First Microsoft. Then Facebook. And now Google. As is so often the case, the giants of the Internet are chasing the same sparkly vision of the future: chatbots.
In the coming months and years, these companies promise, you'll chat with Internet services in much the same way you now chat with friends and family. Bots will instantly answer questions, respond to requests, and even anticipate your needs. While chatting with some some old college pals about an upcoming reunion, you'll ask an OpenTable bot for restaurant recommendations. Without opening a separate app, you'll book a hotel through Travelocity.
But a major challenge remains: building chatbots that can actually chat. Machines can mimic conversation in some ways, but they're still a long way from really grasping the way humans talk. Late last month, in an effort to advance the progress of such AI—and score PR points against its rivals—Google open sourced one of the tools it uses for natural language understanding. (If you share, you get more people pushing the state-of-the-art). And today, not to be outdone, Facebook unveiled an important part of its own underlying technology, a natural language engine it calls DeepText.
Facebook is not yet open sourcing this technology. And the company is only beginning to use DeepText with its own services. But as described by Facebook, DeepText shows how the giants of the Internet hope to accelerate the progress of natural language understanding in the months and years to come. In building these systems, they aim to rely far less on humans and far more on data—enormous troves of online data.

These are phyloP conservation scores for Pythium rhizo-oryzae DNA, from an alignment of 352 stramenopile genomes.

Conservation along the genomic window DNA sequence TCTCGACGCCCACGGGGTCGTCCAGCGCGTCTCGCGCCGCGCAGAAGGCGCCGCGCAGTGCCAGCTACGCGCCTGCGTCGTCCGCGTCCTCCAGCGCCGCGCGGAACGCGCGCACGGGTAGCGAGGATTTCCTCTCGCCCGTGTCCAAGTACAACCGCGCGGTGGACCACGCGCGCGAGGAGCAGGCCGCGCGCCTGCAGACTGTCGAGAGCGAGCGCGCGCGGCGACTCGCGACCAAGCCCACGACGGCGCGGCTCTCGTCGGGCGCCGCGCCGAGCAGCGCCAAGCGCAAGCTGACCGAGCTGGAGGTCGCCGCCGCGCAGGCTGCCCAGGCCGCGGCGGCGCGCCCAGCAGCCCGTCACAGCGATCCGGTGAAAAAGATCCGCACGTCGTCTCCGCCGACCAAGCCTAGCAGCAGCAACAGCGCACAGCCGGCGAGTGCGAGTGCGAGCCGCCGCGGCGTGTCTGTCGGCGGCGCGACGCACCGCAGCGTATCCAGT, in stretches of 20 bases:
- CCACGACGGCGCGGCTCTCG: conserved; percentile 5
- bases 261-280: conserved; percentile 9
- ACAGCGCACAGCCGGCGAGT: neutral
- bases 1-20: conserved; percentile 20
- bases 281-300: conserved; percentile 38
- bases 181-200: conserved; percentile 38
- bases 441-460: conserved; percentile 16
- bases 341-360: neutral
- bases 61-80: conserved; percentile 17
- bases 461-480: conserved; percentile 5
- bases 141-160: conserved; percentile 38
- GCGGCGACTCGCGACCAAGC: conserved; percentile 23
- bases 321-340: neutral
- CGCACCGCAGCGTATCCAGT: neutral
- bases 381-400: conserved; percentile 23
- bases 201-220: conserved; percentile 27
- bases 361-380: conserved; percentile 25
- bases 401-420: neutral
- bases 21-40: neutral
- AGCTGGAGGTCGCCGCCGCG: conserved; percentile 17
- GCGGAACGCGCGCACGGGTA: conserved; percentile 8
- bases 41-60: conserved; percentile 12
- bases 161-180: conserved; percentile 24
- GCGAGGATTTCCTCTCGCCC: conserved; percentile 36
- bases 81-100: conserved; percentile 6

Learning to Understand
Both Google and Facebook are now using deep neural networks to advance their natural language ambitions. Deep neural nets have already proven so effective for so many other online tasks, such recognizing faces in photos or identifying commands spoken into smartphones, and the hope is that these networks of software and hardware, which learn discrete tasks by analyzing vast amounts of data, will prove just as effective in learning to understand and respond to language in a natural way.
Google's newly open sourced system, called SyntaxNet, uses neural nets to understand the grammatical logic of a given sentence. Much as a neural net can learn to recognize a cat by analyzing millions of cat photos, it can learn to understand grammar—nouns, verbs, how a verb relates to the object, and more—by analyzing millions of sentences. This approach, called syntactic parsing, is effective, but it's not without limitations. Humans must carefully tag those millions of example sentences, identifying each part of speech and how it relates to the rest before SyntaxNet can learn from the data. And even if a machine learns to understand the grammar of a sentence, it must go significantly further to understand the complete meaning of a conversation.